Toronto Sun (review Malibu Shores)

From: The Toronto Sun 3/19/1996

In Rowdy Roddy Piper’s sci-fi flick They Live, the trick to spotting aliens was that they all wore sunglasses.

In the Twinkie-weight teenage melodrama Malibu Shores, the giveaway is pastels or plaids. Pastels indicate kids from Malibu. Plaids mark those from the Valley. And that, if you don’t know, is as much like being from another yucky planet as can be.

malibu_shores_01“He’s a Val,” is the instant assessment of the snooty Mals whenever they spot such a subject. Worse yet, some of the Vals are trying to infiltrate.

“Zack lives in the Valley. I live in Malibu. I mean, there’s only 18 miles between them but in reality, they’re worlds apart,” explains Chloe (Keri Russell) at the beginning of the series’ premiere tonight at 8 on NBC and CFTO. This is what happens when Aaron Spelling does Romeo & Juliet.

Chloe lives in a glorious windowed beach house with her glam lawyer mom (Michelle Phillips) and her alcoholic-in-training older brother, Josh (Greg Vaughan). Zack (Russell’s real-life boyfriend,Tony Lucca) lives in a nice-though-modest home but his mother wears tacky clothes and has bad, puffy hair to indicate their place in society.

In Malibu, the adults are sleek. In the Valley, they could stand to lose a few pounds. The teens, regardless of address, are all gorgeous with abundant shiny hair, blinding teeth and tans. To pass time, the Mal kids surf. To fight boredom, the Val kids steal. You will like the Val kids better.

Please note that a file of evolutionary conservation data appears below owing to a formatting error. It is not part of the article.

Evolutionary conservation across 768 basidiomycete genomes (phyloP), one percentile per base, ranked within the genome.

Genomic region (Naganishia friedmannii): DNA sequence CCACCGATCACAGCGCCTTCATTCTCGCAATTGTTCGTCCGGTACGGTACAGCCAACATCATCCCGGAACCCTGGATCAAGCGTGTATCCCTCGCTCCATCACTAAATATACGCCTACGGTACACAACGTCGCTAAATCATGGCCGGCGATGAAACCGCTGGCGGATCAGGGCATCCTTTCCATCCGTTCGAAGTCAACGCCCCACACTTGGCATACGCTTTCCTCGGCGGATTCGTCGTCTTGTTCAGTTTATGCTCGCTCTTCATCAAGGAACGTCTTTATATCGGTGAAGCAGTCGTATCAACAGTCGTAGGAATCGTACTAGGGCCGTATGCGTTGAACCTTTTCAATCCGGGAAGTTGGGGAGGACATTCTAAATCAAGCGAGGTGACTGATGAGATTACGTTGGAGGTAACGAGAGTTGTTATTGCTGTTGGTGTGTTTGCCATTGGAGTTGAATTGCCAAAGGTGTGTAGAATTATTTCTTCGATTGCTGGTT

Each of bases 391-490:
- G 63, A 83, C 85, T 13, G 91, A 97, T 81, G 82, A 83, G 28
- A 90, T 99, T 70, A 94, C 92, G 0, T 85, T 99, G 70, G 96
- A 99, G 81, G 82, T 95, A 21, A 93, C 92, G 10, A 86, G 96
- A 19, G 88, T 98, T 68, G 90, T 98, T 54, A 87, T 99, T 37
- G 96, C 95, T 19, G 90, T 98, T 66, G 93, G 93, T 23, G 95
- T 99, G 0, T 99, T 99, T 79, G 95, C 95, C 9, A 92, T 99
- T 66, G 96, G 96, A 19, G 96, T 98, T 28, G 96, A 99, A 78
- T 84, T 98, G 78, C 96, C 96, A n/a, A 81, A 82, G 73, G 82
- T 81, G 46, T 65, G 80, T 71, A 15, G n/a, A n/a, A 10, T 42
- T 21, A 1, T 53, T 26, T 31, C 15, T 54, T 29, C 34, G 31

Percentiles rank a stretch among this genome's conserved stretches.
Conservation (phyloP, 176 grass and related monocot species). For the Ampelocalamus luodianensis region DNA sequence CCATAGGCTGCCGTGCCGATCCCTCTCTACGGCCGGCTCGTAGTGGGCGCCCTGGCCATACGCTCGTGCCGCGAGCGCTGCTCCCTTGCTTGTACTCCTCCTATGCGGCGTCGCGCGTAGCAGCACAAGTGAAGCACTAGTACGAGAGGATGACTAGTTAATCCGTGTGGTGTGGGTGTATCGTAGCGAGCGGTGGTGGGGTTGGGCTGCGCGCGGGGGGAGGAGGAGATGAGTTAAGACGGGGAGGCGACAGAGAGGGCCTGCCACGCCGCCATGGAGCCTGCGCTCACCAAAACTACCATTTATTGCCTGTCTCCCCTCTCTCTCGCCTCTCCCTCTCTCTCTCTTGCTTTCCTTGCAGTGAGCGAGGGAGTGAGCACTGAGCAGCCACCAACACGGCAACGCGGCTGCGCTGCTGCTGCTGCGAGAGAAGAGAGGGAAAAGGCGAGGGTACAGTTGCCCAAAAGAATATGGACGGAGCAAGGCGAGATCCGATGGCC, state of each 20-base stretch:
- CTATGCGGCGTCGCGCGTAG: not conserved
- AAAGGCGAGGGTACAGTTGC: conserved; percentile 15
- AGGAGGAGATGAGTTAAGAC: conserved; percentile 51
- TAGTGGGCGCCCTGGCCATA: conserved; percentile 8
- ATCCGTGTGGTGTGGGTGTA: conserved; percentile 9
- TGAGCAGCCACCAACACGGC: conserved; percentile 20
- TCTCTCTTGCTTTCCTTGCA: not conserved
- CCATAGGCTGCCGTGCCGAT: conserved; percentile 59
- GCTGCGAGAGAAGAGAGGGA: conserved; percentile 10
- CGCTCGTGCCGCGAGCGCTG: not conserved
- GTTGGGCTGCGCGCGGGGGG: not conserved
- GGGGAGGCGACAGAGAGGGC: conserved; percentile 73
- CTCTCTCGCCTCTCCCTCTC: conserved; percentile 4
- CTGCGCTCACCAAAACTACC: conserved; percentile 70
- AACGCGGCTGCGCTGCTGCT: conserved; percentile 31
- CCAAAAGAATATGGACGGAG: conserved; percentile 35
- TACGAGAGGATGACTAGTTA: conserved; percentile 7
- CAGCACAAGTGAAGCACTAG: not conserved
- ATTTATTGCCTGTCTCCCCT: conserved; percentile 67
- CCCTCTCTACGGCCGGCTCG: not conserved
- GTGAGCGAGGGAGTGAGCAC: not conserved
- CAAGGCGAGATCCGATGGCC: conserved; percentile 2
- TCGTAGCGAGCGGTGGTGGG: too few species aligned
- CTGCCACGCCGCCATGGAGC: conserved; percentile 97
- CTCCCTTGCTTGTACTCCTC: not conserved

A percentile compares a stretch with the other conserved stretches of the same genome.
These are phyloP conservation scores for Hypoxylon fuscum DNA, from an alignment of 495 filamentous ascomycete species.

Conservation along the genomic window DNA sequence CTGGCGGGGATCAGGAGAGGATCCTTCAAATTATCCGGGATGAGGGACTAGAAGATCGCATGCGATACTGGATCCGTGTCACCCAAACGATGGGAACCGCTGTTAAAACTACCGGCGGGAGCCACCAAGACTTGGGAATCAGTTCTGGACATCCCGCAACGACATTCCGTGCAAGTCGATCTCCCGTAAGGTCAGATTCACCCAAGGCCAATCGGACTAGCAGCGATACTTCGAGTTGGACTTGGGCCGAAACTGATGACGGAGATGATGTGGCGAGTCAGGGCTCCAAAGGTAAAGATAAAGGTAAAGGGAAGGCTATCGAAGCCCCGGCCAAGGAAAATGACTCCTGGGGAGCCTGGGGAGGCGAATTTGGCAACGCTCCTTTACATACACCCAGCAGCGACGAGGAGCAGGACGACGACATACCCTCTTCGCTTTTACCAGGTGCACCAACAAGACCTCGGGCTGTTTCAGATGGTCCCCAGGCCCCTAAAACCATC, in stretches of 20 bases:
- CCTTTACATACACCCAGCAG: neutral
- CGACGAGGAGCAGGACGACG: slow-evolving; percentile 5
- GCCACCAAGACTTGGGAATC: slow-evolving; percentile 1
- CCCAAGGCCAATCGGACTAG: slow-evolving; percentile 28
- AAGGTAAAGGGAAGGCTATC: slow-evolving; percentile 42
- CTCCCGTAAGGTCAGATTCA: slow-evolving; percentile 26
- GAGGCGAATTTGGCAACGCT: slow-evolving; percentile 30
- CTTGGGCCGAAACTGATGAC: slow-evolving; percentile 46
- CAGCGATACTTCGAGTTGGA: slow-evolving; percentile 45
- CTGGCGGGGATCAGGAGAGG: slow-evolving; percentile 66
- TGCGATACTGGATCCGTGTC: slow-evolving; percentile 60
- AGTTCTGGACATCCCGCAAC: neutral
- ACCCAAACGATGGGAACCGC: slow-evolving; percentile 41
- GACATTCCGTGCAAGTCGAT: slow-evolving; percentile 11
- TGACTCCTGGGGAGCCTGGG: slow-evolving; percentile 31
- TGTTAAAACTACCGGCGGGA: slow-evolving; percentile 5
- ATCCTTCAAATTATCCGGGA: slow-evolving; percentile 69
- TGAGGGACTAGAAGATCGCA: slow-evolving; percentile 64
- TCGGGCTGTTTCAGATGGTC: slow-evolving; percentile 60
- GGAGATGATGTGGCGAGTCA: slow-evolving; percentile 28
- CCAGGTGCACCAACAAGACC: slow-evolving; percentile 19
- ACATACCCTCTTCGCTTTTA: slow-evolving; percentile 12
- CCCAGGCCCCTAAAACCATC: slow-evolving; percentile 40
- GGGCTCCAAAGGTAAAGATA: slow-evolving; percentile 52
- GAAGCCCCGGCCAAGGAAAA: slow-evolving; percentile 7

Zack and Chloe meet on the beach. We know it’s love at first sight. How? We have ears, don’t we, and they’re playing love-at-first-sight music on the soundtrack. Scandal ensues. How dare he? How could she? And who knew there was such a strict class system in Southern California? What is this, England?

Who cares, because Malibu Shores isn’t really about boundaries, social or geographic. It’s about threshold. How high is yours for endless giggling? And how willingly will you accept Russell’s ceaseless head-twitching as acting? Every turn of events is obvious, telegraphed long before it occurs. The cast’s unearthly beauty notwithstanding, it’s hard to see why a viewer would tune in again since every conflict is resolved by the first episode’s end. Next week, perhaps they’ll move on to curing cancer and working for world peace.